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Neural testosterone metabolism, particularly the synthesis of oestradiol (E(2)) via the aromatase enzyme, is important for sexual behaviours in many vertebrates. In green anole lizards, E(2) metabolised from testosterone facilitates female receptivity and increases sexual motivation in males. Testosterone treatment increases aromatase activity in the whole(More)
Addiction-associated behaviors such as drug craving and relapse are hypothesized to result from synaptic changes that persist long after withdrawal and are renormalized by drug reinstatement, although such chronic synaptic effects have not been identified. We report that exposure to the dopamine releaser methamphetamine for 10 days elicits a long-lasting(More)
The 5α-reductase (5αR) enzyme converts testosterone to 5α-dihydrotestosterone. This local metabolism within the brain is important for the full expression of male sexual behavior in many species, including green anole lizards. Two isozymes of 5αR exist and little is known about their specific distributions. We conducted in situ hybridization for both(More)
Laboratory studies of reproductive systems have long supported the idea that neural and/or muscular structures used frequently are often enhanced in size. However, field studies integrating behavioral, morphological, and hormonal data are needed to better understand relationships in natural environments. We examined a natural population of green anole(More)
INTRODUCTION Lesotho has the third highest HIV prevalence in the world (an adult prevalence of 23.2%). Despite a lack of resources for health, the country has implemented state-of-the-art antiretroviral treatment guidelines, including early initiation of treatment (<350 cells/mm3), tenofovir in first line, and nurse-initiated and managed HIV care, including(More)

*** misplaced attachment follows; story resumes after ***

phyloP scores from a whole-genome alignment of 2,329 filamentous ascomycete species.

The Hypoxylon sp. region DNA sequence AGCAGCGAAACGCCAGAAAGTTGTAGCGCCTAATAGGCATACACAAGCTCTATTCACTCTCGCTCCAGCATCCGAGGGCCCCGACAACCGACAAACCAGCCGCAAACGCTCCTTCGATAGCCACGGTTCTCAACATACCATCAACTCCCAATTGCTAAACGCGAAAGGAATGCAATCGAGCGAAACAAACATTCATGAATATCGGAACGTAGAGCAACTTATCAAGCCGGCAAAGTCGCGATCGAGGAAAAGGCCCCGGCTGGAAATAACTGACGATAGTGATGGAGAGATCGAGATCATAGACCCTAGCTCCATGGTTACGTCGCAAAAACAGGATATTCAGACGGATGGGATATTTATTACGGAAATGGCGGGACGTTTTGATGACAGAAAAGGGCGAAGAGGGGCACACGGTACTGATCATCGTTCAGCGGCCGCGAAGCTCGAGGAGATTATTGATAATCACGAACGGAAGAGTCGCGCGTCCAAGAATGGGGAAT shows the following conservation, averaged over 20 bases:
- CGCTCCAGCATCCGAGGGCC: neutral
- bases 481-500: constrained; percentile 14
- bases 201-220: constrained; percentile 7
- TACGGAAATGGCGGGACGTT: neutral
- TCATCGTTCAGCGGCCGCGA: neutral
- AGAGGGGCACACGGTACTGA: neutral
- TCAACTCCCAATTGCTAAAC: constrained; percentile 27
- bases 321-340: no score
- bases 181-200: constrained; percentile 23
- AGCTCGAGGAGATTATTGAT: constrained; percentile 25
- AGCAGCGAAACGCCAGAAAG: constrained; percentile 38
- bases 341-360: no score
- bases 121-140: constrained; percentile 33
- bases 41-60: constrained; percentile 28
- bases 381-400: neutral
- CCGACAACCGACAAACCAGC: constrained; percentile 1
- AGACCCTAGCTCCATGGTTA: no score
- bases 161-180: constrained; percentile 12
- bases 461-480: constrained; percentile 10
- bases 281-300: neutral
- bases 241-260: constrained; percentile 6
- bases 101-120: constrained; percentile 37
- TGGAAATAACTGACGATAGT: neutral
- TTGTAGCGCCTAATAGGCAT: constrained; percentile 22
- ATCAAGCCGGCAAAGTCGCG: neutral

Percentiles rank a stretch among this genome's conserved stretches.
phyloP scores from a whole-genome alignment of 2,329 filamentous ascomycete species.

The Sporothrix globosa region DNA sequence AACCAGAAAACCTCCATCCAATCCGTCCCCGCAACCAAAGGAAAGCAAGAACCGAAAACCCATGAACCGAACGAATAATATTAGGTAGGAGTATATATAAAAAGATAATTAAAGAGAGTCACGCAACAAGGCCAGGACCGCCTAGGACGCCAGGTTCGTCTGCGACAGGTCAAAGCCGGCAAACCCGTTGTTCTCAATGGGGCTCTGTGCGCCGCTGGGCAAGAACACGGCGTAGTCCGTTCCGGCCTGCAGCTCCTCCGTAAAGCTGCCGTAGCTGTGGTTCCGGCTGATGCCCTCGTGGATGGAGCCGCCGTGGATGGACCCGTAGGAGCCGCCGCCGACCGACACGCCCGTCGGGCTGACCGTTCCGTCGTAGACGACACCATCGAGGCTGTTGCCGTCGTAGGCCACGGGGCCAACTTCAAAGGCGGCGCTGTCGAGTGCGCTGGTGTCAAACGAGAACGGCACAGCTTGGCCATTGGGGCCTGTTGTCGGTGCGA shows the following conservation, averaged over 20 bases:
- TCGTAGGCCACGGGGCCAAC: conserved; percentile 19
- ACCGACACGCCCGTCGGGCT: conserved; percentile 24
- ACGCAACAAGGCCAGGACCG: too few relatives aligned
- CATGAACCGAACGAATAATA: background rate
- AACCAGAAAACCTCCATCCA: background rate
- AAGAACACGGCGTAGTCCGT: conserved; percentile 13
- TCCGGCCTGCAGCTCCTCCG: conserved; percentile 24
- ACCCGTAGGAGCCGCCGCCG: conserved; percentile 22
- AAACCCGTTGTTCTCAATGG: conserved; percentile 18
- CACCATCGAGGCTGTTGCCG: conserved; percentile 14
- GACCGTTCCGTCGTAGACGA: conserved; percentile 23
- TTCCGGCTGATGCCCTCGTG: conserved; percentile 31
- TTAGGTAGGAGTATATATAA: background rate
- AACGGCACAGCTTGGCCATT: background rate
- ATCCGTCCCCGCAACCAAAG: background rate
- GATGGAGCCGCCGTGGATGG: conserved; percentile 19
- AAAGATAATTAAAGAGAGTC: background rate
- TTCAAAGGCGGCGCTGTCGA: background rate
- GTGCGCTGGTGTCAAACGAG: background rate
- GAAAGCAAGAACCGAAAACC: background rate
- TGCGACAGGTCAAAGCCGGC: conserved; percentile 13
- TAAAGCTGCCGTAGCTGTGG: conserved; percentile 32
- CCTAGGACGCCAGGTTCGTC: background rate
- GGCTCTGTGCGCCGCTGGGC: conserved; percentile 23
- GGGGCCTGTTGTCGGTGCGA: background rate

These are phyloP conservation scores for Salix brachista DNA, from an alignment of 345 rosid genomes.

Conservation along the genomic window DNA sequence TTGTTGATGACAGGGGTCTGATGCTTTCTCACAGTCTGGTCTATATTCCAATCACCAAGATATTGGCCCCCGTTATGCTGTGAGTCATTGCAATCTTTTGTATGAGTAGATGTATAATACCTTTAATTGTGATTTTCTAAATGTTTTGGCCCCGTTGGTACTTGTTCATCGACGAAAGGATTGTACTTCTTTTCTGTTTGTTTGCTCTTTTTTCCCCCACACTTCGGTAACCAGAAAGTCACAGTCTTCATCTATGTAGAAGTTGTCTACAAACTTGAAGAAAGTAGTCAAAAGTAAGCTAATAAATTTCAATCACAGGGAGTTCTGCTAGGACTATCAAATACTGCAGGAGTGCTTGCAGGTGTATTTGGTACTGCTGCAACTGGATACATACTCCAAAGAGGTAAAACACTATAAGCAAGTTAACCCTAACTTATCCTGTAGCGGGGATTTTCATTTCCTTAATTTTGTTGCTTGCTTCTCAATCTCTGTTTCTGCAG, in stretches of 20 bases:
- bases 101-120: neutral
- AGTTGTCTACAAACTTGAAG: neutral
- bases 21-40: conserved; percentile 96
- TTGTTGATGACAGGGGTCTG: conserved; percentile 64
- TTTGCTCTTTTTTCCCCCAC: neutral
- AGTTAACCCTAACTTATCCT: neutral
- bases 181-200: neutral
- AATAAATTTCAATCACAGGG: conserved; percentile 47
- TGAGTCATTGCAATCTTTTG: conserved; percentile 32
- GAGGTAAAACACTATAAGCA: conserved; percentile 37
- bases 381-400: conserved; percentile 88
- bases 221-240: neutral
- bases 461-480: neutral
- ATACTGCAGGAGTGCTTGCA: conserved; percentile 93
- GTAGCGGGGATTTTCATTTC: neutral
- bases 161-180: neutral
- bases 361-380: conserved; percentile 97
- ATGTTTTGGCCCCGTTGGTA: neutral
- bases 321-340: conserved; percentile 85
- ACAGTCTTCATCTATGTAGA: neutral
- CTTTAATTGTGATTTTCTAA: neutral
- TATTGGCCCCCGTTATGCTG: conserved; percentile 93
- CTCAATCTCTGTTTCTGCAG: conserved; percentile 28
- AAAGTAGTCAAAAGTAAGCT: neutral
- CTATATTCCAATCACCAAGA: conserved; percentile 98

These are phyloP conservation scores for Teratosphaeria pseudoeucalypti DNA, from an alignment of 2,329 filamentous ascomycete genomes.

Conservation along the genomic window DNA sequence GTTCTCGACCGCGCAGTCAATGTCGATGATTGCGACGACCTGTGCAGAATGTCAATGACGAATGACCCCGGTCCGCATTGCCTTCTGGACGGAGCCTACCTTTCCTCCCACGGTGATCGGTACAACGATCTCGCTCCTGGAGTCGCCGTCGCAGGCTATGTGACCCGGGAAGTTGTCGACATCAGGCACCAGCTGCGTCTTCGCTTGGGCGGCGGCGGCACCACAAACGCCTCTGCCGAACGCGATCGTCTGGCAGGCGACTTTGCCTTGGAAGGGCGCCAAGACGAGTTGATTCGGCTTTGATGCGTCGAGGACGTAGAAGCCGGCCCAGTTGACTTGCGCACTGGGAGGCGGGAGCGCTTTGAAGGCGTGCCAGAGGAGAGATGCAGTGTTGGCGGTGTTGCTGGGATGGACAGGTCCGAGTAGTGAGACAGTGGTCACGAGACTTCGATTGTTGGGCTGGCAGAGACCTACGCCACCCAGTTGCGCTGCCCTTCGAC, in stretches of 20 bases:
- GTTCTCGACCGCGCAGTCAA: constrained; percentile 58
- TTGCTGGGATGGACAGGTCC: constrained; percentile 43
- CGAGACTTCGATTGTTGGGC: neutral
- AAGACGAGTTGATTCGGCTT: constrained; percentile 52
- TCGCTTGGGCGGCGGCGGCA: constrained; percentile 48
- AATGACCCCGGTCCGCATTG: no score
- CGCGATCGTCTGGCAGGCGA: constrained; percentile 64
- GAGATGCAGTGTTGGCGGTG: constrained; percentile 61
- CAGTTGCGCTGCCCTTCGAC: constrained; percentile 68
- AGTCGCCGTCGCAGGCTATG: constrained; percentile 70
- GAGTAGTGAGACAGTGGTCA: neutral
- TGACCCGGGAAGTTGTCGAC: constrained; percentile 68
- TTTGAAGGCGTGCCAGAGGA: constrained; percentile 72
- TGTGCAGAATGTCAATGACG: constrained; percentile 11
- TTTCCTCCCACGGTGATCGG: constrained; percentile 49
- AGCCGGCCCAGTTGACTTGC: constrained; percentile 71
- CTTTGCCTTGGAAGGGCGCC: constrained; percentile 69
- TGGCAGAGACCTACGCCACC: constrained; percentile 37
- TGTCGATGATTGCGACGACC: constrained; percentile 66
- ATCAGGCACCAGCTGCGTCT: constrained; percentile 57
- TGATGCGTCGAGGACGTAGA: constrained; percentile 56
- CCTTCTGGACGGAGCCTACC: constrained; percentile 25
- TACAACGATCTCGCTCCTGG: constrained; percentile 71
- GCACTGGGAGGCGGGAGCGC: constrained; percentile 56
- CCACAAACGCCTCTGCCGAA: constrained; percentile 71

Studies often examine egg yolks after oviposition with the goal of drawing conclusions about maternal allocation of gonadal steroid hormones and how it may affect offspring development. However, these hormones might originate from a few sources, including the ovary, blood plasma, or the embryo itself. The goal of this study was to investigate whether(More)
Tests of cognition in mice frequently employ deprivations or aversive stimuli to motivate learning. Such manipulations may confound interpretation of differences in performance. Concerns arising from the potential confounding are accentuated when the object of the experiment is to compare cognitive function of young and old animals because aging alters many(More)
Recent studies have shown that 'return to home cage' can serve as a reward for maze learning in adult male mice. The present study examined whether the same reward is an effective motivator of learning in young and old mice and included females in the study design. We tested 25- and 65-d-old HS mice and 85- and 800-d-old B6D2F2 mice in a Lashley III maze.(More)